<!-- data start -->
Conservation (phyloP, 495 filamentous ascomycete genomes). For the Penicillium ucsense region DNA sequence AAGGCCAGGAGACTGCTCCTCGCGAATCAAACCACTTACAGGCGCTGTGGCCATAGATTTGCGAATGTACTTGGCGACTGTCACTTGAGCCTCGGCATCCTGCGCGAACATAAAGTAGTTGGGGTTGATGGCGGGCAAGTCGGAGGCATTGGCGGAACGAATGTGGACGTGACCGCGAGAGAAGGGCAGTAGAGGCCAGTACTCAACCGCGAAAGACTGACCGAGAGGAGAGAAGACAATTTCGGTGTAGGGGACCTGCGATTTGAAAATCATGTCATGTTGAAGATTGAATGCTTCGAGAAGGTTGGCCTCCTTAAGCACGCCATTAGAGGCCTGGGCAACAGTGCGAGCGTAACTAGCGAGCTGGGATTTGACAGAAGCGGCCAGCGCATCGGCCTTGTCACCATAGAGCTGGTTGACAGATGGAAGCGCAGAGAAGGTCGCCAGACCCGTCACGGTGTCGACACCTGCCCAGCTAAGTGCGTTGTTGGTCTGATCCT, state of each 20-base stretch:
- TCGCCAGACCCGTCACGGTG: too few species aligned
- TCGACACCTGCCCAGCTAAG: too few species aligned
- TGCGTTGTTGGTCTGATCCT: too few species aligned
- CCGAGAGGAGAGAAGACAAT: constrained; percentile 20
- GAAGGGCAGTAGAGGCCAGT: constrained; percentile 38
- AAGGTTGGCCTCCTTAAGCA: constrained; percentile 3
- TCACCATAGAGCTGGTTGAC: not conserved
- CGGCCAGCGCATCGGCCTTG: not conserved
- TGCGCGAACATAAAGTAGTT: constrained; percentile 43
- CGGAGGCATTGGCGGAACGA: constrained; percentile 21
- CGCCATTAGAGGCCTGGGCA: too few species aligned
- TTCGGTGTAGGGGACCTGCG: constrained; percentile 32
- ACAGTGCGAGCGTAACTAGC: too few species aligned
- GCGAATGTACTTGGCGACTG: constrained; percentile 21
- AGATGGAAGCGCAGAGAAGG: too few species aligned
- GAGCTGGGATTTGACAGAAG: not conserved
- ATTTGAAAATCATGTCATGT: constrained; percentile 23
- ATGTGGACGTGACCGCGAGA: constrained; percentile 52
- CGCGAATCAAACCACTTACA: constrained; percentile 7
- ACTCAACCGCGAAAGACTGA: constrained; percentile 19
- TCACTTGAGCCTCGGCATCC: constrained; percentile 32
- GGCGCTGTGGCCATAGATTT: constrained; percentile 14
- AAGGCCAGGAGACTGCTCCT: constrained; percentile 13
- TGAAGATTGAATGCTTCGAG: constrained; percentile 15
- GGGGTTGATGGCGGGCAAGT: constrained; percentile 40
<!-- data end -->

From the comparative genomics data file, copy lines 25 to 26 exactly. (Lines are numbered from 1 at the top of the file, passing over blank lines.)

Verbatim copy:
- TGAAGATTGAATGCTTCGAG: constrained; percentile 15
- GGGGTTGATGGCGGGCAAGT: constrained; percentile 40